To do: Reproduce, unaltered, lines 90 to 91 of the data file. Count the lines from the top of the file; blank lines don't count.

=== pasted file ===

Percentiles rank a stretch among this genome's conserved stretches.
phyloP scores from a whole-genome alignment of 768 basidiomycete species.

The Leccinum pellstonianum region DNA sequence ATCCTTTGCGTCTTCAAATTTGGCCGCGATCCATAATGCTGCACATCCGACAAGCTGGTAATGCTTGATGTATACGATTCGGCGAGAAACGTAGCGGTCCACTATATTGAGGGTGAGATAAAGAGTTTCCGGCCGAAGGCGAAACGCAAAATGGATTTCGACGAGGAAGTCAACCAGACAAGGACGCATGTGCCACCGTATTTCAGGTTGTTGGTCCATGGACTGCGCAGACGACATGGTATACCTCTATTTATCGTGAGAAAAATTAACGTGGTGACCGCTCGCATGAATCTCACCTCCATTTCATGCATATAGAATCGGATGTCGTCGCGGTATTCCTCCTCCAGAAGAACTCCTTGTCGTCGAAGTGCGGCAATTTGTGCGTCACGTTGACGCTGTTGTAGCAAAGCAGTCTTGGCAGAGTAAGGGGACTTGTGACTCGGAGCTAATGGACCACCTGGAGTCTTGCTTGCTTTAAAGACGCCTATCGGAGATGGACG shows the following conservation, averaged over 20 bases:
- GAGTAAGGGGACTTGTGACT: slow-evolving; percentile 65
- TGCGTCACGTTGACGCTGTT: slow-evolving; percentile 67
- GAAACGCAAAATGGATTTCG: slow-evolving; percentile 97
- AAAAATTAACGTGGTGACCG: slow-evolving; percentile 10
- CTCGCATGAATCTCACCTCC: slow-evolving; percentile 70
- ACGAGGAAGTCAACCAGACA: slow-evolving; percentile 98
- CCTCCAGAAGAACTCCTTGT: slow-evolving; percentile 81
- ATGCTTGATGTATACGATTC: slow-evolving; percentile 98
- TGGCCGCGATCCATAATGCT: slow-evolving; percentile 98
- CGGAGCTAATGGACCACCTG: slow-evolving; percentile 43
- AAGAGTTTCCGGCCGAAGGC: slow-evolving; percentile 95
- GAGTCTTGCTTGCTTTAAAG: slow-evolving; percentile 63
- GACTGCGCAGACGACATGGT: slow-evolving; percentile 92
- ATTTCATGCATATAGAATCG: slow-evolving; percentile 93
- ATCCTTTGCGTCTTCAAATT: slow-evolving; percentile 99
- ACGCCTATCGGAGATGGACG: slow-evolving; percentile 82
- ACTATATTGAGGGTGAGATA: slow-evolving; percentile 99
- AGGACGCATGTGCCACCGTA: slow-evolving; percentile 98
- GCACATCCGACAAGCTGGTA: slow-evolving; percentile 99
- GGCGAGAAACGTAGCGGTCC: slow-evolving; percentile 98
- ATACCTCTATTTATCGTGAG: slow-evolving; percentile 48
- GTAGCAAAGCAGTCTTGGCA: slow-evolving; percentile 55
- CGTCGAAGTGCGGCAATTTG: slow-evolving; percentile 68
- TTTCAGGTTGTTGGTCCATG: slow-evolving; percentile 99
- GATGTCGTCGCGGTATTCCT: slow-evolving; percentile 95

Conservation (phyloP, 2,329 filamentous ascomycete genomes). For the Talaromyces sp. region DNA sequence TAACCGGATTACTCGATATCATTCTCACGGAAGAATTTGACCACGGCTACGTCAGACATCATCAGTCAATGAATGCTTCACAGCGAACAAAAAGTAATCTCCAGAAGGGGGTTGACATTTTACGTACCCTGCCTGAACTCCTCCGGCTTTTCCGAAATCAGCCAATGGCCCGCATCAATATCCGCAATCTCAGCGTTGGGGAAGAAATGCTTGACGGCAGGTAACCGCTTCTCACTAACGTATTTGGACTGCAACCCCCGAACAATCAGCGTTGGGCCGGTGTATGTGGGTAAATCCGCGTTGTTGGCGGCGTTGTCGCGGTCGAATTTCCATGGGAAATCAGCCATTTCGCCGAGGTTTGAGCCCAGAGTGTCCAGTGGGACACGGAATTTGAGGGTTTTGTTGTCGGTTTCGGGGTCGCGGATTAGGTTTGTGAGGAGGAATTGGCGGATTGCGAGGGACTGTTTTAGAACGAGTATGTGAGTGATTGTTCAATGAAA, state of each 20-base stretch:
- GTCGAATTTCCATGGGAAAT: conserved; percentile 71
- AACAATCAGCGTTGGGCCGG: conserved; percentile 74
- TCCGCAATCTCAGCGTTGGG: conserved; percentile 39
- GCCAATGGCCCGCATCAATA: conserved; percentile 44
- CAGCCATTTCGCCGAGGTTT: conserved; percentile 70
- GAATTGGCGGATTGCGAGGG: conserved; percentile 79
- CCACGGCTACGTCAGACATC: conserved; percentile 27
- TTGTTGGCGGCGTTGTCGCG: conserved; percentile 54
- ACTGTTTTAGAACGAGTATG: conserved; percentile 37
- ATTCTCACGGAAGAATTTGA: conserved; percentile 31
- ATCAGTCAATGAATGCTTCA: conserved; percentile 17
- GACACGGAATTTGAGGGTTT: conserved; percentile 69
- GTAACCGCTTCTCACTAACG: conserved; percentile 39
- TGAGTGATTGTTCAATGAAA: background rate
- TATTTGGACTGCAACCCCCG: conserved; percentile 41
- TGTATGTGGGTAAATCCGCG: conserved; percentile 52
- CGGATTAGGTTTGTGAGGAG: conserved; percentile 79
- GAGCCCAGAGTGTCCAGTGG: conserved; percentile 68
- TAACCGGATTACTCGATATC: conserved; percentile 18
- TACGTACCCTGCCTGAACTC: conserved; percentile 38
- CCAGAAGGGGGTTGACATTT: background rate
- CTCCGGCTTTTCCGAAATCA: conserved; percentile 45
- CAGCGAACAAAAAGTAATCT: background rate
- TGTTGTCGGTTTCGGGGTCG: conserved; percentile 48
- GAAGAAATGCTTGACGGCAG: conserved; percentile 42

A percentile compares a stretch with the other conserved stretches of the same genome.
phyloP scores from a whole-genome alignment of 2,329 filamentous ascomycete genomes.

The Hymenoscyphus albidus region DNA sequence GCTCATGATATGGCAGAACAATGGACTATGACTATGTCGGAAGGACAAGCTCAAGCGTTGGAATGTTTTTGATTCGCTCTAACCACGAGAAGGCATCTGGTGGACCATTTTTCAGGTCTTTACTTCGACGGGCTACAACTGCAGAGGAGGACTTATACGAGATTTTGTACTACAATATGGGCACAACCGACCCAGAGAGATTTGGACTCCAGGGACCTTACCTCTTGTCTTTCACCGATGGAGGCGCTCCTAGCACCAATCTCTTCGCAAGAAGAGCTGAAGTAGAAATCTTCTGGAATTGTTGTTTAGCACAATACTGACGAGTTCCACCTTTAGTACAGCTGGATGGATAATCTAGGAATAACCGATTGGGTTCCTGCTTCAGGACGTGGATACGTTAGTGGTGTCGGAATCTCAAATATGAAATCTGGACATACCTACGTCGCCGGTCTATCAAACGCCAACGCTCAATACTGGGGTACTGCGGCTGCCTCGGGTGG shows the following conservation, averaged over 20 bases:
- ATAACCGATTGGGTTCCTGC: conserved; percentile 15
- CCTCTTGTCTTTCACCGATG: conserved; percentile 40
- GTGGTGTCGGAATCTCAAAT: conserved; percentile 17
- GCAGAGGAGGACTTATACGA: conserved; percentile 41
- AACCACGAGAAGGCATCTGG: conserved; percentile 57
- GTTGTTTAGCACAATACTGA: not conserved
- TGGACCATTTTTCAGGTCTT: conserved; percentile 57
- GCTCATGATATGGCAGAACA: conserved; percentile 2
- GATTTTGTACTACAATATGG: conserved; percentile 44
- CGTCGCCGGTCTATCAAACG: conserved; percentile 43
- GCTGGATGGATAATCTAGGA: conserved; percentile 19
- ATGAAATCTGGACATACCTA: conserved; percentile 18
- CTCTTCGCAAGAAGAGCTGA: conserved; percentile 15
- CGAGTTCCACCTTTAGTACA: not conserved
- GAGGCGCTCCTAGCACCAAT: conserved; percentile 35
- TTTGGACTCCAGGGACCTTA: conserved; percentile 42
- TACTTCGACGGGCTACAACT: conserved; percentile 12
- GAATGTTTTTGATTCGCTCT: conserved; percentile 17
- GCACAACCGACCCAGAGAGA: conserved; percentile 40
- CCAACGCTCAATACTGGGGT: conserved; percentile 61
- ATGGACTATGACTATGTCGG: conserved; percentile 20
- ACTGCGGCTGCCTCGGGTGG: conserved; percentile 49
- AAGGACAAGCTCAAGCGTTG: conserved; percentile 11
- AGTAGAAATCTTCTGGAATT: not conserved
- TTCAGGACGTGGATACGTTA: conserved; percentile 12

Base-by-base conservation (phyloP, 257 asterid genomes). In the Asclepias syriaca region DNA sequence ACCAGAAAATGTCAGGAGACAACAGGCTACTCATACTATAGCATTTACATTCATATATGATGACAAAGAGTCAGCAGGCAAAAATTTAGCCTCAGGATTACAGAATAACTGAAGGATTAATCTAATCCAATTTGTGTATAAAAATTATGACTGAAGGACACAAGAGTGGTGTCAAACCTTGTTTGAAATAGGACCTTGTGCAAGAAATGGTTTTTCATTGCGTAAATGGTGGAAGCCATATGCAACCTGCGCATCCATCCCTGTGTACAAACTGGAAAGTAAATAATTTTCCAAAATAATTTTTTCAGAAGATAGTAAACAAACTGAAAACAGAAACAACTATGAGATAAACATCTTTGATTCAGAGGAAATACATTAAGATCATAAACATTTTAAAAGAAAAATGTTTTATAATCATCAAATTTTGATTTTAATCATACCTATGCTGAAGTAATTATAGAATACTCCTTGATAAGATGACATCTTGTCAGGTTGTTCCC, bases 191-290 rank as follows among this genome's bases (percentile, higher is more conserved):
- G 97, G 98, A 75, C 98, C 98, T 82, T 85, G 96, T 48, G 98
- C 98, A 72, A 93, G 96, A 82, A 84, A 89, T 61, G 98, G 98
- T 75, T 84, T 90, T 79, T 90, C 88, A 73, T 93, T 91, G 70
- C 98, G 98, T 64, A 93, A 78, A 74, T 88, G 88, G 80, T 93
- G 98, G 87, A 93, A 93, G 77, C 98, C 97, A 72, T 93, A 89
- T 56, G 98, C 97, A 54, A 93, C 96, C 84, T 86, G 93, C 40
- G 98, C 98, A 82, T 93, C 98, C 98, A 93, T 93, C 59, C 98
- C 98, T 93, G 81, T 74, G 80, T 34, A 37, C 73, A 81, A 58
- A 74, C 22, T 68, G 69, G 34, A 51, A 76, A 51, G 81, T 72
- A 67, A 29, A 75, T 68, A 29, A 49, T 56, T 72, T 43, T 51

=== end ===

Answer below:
- G 98, C 98, A 82, T 93, C 98, C 98, A 93, T 93, C 59, C 98
- C 98, T 93, G 81, T 74, G 80, T 34, A 37, C 73, A 81, A 58